Cinemagraphs: The Newest Presentation Feature to Make You Stand Out

April 27, 2015

the-beauty-of-cinemagraphsI often get asked about the future of presentations. Making accurate predictions is tough, though, as they’re moving targets. This holds particularly true as creation tools such as FlowVella, ScrollMotion, and Prezi enter the workplace, and traditional software like PowerPoint and Keynote undergo their own transformations. Whether you prefer these new options or you like your standard approach, I want to highlight one unique style that I hope becomes a significant part of presentations moving forward.

Enter cinemagraphs.

What is it, exactly? It’s a hybrid of a photo and video. You can also refer to it as an animated GIF, but don’t let the negative GIF stereotype destroy your perspective.

So, why am I so excited about this trend?

One word: Sophistication. They simply make presentations look beautiful.

Here are a few examples from a deck my team put together about Nashville:




And, here is why you should add them to your next presentation.

Kills the Status Quo

Every presenter thinks they are upping the competition when they add a fancy animation or utilize a new platform like Prezi. It’s a solid attempt but it’s an approach that has already become a bit dated. However, utilizing cinemagraphs in presentations is so new right now that everyone will take notice, increasing the likelihood of success for you and your presentation.

Attention Deficit No More

Most people would rather be checking their email, playing Clash of Clans, or daydream rather than listen and watch a presenter. Cinemagraphs ensure visually compelling slides every single time, which in turn will increase the probability of engagement and retention.

Win Their Hearts

Most people are familiar with the Chinese statement: “A picture is worth a thousand words.” Now, what if we took it one step further and made the picture animate? There you will find a truly emotional impact. That’s the beauty of cinemagraphs.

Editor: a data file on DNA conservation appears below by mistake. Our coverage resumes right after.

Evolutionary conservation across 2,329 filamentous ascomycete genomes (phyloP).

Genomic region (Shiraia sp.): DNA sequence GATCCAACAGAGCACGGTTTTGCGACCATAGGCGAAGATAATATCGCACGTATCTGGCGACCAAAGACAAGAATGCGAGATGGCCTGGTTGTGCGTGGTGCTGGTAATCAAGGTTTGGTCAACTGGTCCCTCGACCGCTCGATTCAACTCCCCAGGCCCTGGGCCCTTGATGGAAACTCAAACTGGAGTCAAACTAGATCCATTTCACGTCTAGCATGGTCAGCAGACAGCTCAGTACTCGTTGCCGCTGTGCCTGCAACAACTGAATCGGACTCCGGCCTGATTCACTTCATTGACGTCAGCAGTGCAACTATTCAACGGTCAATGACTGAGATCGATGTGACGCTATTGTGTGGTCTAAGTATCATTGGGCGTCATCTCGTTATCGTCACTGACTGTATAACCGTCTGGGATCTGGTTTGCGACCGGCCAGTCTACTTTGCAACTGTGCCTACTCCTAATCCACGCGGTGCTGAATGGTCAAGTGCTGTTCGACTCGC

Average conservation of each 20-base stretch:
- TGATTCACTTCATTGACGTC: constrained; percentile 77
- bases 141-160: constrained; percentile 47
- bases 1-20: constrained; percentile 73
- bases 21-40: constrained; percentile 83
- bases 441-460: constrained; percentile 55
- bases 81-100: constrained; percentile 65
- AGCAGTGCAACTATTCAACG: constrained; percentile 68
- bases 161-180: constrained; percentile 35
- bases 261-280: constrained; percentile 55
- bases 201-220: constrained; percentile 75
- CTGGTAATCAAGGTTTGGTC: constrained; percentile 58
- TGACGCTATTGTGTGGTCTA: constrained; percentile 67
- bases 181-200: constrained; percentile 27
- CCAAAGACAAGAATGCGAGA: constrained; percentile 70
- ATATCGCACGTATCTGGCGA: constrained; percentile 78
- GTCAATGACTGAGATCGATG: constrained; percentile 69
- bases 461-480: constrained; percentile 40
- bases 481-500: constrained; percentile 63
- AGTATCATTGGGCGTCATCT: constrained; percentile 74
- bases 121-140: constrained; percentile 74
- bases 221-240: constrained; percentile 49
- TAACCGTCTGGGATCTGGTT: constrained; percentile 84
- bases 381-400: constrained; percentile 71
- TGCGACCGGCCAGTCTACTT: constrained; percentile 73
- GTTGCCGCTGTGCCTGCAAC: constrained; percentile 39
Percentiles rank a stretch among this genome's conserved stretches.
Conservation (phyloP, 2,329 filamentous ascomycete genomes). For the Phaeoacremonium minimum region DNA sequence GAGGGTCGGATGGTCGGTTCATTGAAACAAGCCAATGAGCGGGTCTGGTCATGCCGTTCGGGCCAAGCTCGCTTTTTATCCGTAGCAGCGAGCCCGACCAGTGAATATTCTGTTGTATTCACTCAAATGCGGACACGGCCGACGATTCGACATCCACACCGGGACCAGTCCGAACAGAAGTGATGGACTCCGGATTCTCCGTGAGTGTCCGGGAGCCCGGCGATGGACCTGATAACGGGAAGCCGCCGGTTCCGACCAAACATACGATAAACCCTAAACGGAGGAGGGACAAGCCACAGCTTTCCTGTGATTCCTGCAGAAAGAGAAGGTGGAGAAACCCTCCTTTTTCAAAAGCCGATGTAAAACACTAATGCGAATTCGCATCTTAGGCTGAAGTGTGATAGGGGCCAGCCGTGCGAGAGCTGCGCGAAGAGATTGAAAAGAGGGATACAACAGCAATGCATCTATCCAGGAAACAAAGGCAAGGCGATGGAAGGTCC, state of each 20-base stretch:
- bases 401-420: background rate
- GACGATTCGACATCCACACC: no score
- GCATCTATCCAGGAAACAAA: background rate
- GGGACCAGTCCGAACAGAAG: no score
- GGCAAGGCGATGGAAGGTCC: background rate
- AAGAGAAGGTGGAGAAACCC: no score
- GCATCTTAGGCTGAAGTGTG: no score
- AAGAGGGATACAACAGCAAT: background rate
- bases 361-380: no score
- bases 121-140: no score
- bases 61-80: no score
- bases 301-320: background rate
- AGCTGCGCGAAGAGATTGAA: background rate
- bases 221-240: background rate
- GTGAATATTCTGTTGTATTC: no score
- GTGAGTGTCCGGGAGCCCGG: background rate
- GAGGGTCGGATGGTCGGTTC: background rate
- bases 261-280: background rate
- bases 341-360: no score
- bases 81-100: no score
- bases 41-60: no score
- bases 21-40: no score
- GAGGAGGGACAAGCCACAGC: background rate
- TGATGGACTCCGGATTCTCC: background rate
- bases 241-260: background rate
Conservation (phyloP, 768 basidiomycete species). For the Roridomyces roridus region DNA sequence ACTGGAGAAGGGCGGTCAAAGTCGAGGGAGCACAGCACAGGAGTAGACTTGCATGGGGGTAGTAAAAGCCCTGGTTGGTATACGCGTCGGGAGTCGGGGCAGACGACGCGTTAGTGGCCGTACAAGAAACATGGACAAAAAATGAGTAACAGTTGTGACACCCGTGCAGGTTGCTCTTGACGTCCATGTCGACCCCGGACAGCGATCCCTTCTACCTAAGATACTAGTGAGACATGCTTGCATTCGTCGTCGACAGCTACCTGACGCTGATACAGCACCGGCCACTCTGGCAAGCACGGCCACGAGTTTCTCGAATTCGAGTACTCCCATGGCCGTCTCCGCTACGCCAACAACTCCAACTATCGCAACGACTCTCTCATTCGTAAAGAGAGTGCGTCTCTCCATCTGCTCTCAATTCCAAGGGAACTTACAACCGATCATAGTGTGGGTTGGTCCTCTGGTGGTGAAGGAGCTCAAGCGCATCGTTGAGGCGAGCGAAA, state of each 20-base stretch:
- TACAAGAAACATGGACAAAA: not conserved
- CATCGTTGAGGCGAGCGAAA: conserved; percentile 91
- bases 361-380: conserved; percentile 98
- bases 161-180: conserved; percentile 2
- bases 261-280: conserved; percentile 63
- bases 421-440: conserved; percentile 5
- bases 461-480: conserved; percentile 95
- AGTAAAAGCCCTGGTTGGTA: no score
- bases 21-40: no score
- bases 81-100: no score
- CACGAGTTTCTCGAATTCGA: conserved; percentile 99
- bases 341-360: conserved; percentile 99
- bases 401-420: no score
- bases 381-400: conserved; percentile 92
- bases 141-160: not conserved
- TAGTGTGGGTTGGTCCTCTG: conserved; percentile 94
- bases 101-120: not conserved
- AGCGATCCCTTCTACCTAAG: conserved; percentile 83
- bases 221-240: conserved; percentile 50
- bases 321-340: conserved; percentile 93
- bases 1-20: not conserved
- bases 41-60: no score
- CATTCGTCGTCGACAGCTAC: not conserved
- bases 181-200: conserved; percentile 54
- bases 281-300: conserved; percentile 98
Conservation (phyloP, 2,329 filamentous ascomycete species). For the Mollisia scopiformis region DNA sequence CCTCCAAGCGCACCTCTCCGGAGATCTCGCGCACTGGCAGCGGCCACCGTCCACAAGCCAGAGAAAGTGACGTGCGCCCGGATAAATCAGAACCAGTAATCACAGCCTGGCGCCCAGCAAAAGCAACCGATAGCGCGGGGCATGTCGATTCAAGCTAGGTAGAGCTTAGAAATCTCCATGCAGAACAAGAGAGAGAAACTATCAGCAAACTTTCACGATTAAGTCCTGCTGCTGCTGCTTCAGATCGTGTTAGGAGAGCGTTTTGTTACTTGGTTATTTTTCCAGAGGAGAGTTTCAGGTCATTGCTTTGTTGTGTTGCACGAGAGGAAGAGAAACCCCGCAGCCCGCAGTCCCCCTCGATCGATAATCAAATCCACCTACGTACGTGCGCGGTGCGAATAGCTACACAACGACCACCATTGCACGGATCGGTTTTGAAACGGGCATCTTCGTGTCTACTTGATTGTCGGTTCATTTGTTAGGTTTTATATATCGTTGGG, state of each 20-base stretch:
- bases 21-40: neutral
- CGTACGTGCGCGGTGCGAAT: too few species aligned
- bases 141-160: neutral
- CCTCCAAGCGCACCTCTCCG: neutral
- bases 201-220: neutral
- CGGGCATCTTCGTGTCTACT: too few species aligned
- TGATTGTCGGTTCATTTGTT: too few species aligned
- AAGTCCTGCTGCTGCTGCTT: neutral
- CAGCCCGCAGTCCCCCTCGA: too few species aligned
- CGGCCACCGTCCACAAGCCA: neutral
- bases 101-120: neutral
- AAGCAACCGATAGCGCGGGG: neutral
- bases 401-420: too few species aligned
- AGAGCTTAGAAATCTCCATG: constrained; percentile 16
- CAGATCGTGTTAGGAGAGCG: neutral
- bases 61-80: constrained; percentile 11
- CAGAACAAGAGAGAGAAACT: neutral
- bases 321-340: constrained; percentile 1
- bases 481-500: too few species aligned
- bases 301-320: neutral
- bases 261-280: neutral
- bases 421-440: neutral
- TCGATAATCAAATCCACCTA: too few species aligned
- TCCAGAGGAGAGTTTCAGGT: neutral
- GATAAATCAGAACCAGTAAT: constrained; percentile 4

So, are you ready to get started?

Here are 2 quick suggestions:

1) Get comfortable with Photoshop. I would suggest taking a basic course on SkillShare or Lynda. If you want to get really specific, then check out this cinemagraph tutorial.

2) If you don’t want to dig into Photoshop, then try some apps. Here a few options.


If you are interested in adding cinemagraphs to your next presentation, click here to view more sample cinemagraph slides. After you design your cinemagraph slides and you’re ready to share your beautiful presentation on SlideShare, you can either produce a video using a screen recording of your cinemagraph slides in action, and then upload the video to SlideShare (or if you don’t yet have video upload access, you can upload it to YouTube and embed it), or you can upload your presentation as traditional slides, and save the motion of your cinemagraphs as a surprise for live audiences. Either way, I am confident that you get a lot of mileage out of your cinemagraph presentation.

Author Bio

Scott Schwertly is the author of How to Be a Presentation God and CEO of Ethos3, a Nashville, TN-based presentation boutique providing professional presentation design and training for national and international clients ranging from Fortune 500 companies to branded individuals like Guy Kawasaki. If Scott is not working with his team building presentations, you will find him in the pool, on the bike, or on a long run. Scott lives in Nashville, TN with his wife and three dogs. He has a B.A. and M.B.A. from Harding University.

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